Coinneach got to his feet with a grunt and placed a dagger back into its sheath.

“Excellent timing.” Coinneach quipped.

“I couldn’t stand any more of that fucking story. Why even go through with that?” The woman responded. She took up Coinneach’s stolen blade and admired it as her mentor spoke.

“For information.” He replied matter of factly. “If I didn’t get a good look at what we were dealing with, we’d never have noticed this.” Coinneach kicked Amis’ body out of the way unceremoniously, revealing a crudely carved wooden block shaped into a three toed foot.

“A hoax?” She spat. “
tricked the villagers?”

“It’s easy to fool simple folk, Kamil. Especially when all manner of outlaws and monsters have them living in fear.” Coinneach marched to Kamil and reached out for his sword, which Kamil evaded.

“You know…” She removed the weapon from its sheath and gave it a swing, feeling the weight. The blade sang sweetly as it sliced through the air. “I could get used to a fancy razor like this.”

“I’ll pass these on to you one of these days.” Coinneach replied with a smile. He deftly snatched the sword and sheath from Kamil’s grip and placed them together in a fluid motion.

Kamil let out a sarcastic sigh. “What now?”

“We gather the loot, saddle it on these horses and take them back to town.”

“You’ve got to be kidding…” Kamil said quietly.

“Do I often joke? Get to work, little Witcher.”
I am bad at titiles. Help...
Just another little thing I came up with, half of this has been written for the better part of 12 months. Also introducing Kamil! A character a buddy of mine came up with and will be writing her own stuff about!
Loading...

Mature Content

This content is intended for mature audiences.


or, enter your birth date.*


Month

Day

Year*
Please enter a valid date format (mm-dd-yyyy)
Please confirm you have reviewed DeviantArt's Terms of Service below.
* We do not retain your date-of-birth information.
Another successful hunt.

Camshron An Athach stood at the bow of the Carban as it sailed smoothly into the jetty of his native home. Proudly grasping rope cast from the mainsail he grinned as they cut a line through rough seas with their latest catch. A great armoured whale of the Green Oceans will serve them well, as fuel for the fires and meat to last his people through Winter, not to mention the bones and chitenous plate of the beast, perfect for construction. The smile faded from the warrior-lord’s face suddenly as they edged closer to home. His enhanced eyes caught sight of lights in the distance. Signal fires? No, too many and too dim to alert the crew to some danger. Perhaps a celebration of their return? Yes, that would be the reason. After all, peace between the Mathan and native clans had been concrete since Camshron took up arms against the Storm Giant and his raiders of Monadail, signified by the three Shieldmaidens of clan Rùda accompanying the giant on his voyage.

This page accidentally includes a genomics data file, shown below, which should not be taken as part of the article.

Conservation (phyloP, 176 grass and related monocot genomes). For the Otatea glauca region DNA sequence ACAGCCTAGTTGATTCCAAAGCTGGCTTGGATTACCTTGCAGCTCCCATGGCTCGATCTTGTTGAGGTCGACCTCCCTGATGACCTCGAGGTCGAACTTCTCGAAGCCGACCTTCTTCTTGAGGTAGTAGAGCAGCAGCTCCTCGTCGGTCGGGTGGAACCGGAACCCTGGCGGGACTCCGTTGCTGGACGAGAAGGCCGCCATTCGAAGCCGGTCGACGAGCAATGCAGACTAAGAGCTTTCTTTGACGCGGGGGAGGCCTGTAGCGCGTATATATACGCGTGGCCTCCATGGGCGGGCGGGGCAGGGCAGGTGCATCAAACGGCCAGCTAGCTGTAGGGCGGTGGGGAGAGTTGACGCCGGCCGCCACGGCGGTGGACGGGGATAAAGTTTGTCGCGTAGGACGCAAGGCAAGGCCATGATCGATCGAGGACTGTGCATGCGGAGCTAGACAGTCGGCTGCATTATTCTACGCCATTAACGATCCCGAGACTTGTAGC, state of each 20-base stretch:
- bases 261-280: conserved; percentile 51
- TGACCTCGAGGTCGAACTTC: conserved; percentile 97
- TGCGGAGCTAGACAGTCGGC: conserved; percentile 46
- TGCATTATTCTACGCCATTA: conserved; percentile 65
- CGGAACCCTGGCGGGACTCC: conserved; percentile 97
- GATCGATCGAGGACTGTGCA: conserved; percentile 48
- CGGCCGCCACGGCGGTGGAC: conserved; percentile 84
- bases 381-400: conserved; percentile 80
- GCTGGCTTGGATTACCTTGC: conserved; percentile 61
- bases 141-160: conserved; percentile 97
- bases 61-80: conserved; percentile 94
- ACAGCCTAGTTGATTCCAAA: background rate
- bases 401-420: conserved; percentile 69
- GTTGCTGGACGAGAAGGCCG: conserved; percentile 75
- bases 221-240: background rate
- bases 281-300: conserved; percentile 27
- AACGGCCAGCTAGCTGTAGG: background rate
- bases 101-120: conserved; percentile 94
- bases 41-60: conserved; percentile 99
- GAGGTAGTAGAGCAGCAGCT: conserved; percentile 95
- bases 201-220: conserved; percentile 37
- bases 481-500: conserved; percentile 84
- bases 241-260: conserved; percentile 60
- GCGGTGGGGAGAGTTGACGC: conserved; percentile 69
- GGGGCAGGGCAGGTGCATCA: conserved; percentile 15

The smell of charred flesh assailed Camshron’s nostrils as the village of Càrn Cìobair came into clear sight. Indeed, those bonfires thought to be set in joyous revelry revealed themselves to be towering pyres of the dead. The giant urged the boat to reach its destination, as if his sheer force of will alone would hasten his flight home.

“As soon as we land, we move, weapons ready. Nothing else.”

His crew nodded nervously as outlines of thatched roof buildings came into view, smoking and blackened. Camshron roared in anger as he took up a harpoon along with a simple boarding axe, gripping the both weapons with such force to imbed his hand into the rough cut wood. The warrior women of Clan Tarbh bellowed in acknowledgment, taking up thick, round shields in preparation. As the Carban sailed ever closer to the jetty, An Athach backpedalled across the deck before sprinting forward, his heavy footfalls thundering across the weathered wood, cracking planks and shaking the vessel. As he reached the edge of the bow, his last step crashed down before he leapt clear from the ship. His legs throwing him forward like a coiled spring. With a great roar the warrior slammed down upon the dirt jetty and charged into the village.

Càrn Cìobair lay devastated by the chaos of battle. Bodies lay strewn across the dirt paths, mouths open in terror still. Camshron could name every face he saw, farriers, hunters, children, warriors, shepherds. Flames licked out from within crofts and byres, tormented animals howled in pain as they burned within their shelters, grain stockpiles rendered down to blackened husks. Every body and ruin stabbed like a dagger to the centre of his heart. Everything these people had strove for and every memory of triumph after the arduous battle against Gealach’s climate now put to the torch. Camshron moulded that pain into fuel, his blood boiled as he raced to find an outlet for his anger. Behind him, the warrior could hear the battle cries of the crew arriving onshore and lamented the heartache his comrades would suffer when they came to witness the ruin.